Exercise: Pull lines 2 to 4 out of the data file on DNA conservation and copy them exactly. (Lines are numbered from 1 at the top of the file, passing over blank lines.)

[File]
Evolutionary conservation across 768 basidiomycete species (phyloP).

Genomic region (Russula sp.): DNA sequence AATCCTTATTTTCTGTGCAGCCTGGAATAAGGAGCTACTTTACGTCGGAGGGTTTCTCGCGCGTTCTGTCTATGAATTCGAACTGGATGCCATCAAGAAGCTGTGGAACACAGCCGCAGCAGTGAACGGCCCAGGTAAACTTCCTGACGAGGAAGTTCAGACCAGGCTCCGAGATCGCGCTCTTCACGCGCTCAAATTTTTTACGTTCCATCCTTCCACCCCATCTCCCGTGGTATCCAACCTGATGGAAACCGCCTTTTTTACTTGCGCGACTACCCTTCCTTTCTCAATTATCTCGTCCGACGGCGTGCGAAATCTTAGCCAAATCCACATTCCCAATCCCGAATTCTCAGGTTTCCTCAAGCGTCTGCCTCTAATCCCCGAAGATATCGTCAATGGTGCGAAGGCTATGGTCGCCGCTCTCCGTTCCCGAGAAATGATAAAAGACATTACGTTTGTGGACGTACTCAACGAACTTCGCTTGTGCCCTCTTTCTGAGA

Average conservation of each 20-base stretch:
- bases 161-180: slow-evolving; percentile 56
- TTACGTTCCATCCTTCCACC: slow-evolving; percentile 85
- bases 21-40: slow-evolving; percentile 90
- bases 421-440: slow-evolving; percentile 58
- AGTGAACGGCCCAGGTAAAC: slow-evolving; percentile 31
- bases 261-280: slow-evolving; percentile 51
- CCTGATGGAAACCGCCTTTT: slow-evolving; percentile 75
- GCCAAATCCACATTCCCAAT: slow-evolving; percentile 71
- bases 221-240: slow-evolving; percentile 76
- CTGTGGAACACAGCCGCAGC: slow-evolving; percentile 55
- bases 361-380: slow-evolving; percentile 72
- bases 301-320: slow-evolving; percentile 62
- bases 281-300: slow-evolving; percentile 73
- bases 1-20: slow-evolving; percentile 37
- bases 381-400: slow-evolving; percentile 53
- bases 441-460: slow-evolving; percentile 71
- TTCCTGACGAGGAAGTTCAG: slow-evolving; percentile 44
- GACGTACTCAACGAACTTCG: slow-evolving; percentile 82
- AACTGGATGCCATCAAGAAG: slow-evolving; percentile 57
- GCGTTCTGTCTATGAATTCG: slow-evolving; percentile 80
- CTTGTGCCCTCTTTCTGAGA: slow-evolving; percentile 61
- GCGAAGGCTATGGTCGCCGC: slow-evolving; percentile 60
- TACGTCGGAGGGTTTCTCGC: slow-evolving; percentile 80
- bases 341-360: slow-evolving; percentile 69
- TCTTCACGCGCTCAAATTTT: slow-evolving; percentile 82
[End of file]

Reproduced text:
Genomic region (Russula sp.): DNA sequence AATCCTTATTTTCTGTGCAGCCTGGAATAAGGAGCTACTTTACGTCGGAGGGTTTCTCGCGCGTTCTGTCTATGAATTCGAACTGGATGCCATCAAGAAGCTGTGGAACACAGCCGCAGCAGTGAACGGCCCAGGTAAACTTCCTGACGAGGAAGTTCAGACCAGGCTCCGAGATCGCGCTCTTCACGCGCTCAAATTTTTTACGTTCCATCCTTCCACCCCATCTCCCGTGGTATCCAACCTGATGGAAACCGCCTTTTTTACTTGCGCGACTACCCTTCCTTTCTCAATTATCTCGTCCGACGGCGTGCGAAATCTTAGCCAAATCCACATTCCCAATCCCGAATTCTCAGGTTTCCTCAAGCGTCTGCCTCTAATCCCCGAAGATATCGTCAATGGTGCGAAGGCTATGGTCGCCGCTCTCCGTTCCCGAGAAATGATAAAAGACATTACGTTTGTGGACGTACTCAACGAACTTCGCTTGTGCCCTCTTTCTGAGA

Average conservation of each 20-base stretch:
- bases 161-180: slow-evolving; percentile 56